A teacher's aide is facing serious charges for having a sexual relationship with a student at Magnolia West High School.
Krystal Bernard was arrested on campus earlier this week.
She joins a growing list of educators from Montgomery County in legal trouble for crossing the appropriate boundaries with students.
It was unusually quiet on the Magnolia West High School campus. No classes were held Friday.
Maybe appropriately silent as a suspicious cloud surrounding 22-year-old Krystal Bernard a pecial needs teacher's aide hangs overhead.
The District Attorney's office said she was arrested on campus Tuesday, accused of having an improper relationship with a 17-year-old student.
A relationship that Richard Ramirez, a clinical social worker and psycho therapist at Tomball Regional Hospital, said can have lasting effects on the young victim.
"For a minor at age 17 to be seen as attractive to an adult particularly to someone that's supposed to be a role model and they see there's interest there from a personal to a sexual interest," Ramirez said "that just creates a false sense of security which can lead to going down the wrong path."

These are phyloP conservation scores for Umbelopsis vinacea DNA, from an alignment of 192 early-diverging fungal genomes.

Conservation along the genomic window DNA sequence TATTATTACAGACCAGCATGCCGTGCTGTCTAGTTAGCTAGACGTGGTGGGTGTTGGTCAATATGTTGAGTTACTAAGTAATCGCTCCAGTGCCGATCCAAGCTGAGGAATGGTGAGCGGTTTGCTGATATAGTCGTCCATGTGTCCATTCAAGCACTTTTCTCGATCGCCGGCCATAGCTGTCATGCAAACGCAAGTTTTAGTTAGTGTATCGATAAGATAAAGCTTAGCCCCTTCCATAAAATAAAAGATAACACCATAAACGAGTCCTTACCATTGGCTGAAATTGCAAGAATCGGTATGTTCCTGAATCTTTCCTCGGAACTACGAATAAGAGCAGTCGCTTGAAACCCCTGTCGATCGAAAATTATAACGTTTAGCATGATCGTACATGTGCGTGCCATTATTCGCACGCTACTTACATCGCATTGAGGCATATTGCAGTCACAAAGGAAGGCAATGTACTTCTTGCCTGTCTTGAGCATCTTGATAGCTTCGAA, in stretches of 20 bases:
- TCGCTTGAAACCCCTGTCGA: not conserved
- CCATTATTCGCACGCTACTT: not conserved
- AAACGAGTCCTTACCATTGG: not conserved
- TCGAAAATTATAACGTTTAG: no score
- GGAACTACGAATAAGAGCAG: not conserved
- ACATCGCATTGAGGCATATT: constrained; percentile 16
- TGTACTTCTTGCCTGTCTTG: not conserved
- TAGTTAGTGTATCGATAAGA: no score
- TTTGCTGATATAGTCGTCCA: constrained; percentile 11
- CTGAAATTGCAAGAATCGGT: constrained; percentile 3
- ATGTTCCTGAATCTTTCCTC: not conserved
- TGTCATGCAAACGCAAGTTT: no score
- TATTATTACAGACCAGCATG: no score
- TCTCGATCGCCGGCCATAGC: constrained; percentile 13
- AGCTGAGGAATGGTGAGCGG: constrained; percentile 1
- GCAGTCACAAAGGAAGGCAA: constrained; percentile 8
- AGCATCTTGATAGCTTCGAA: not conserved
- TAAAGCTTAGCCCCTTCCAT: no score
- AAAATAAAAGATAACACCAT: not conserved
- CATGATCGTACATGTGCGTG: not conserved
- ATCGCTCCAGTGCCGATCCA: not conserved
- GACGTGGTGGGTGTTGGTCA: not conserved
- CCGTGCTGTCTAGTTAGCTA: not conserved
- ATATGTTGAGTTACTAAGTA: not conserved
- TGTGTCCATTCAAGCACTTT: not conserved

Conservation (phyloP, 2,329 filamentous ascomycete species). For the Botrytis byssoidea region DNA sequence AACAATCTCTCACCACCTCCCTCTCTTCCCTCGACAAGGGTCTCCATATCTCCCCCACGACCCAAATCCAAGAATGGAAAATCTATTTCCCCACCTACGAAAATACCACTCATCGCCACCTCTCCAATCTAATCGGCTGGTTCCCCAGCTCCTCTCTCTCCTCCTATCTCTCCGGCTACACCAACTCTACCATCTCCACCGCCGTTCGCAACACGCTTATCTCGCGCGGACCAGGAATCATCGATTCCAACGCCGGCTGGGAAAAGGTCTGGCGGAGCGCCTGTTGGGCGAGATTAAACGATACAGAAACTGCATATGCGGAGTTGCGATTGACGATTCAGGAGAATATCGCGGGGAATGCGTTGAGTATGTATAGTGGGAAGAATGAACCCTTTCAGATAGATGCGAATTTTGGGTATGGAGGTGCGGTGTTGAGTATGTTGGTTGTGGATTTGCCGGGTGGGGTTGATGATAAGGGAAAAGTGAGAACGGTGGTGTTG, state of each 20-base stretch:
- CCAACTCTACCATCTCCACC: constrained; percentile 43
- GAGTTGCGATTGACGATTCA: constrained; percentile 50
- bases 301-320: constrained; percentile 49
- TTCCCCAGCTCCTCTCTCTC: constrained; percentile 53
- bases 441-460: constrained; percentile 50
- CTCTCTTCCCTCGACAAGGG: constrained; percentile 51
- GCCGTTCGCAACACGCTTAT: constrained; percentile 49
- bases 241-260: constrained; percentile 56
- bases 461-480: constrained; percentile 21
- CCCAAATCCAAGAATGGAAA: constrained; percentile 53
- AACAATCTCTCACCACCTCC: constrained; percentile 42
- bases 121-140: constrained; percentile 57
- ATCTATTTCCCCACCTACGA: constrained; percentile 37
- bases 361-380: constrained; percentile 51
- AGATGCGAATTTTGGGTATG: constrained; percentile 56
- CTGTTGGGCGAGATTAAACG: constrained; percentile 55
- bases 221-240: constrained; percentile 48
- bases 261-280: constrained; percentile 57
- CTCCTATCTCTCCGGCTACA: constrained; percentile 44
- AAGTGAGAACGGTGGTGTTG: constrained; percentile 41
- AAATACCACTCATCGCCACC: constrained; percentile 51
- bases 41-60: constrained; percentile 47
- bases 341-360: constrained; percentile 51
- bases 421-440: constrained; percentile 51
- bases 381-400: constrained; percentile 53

This child isn't the first to be preyed on by teachers.
Last month, two Conroe I.S.D. teachers were busted for soliciting sex from under-aged girls online.
Thomas Vickers was also a Special Ed teacher at Peet Junior High and Michael Crawley was a social studies teacher at Moorehead Junior High.
Charges against them are still pending.
In August, Conroe High School's former athletic director, Matthew Katri plead guilty to having an improper relationship with a student.
That's why now more than ever before, Ramirez said, it's important for parents to be more aware of what their children are doing on a day to day basis focusing, he said on the exchange of information between teacher and student.
"What parents need to do is be very much aware of how much time is my child spending with this particular person, are they always texting, emailing each other etc.," he said.
At this point, it's not clear if the student was in Bernard's class or not.
School was closed Friday and none of our calls to the district were returned.
If charged, Bernard faces two to 20 years in prison.
She is on administrative leave while the investigation continues.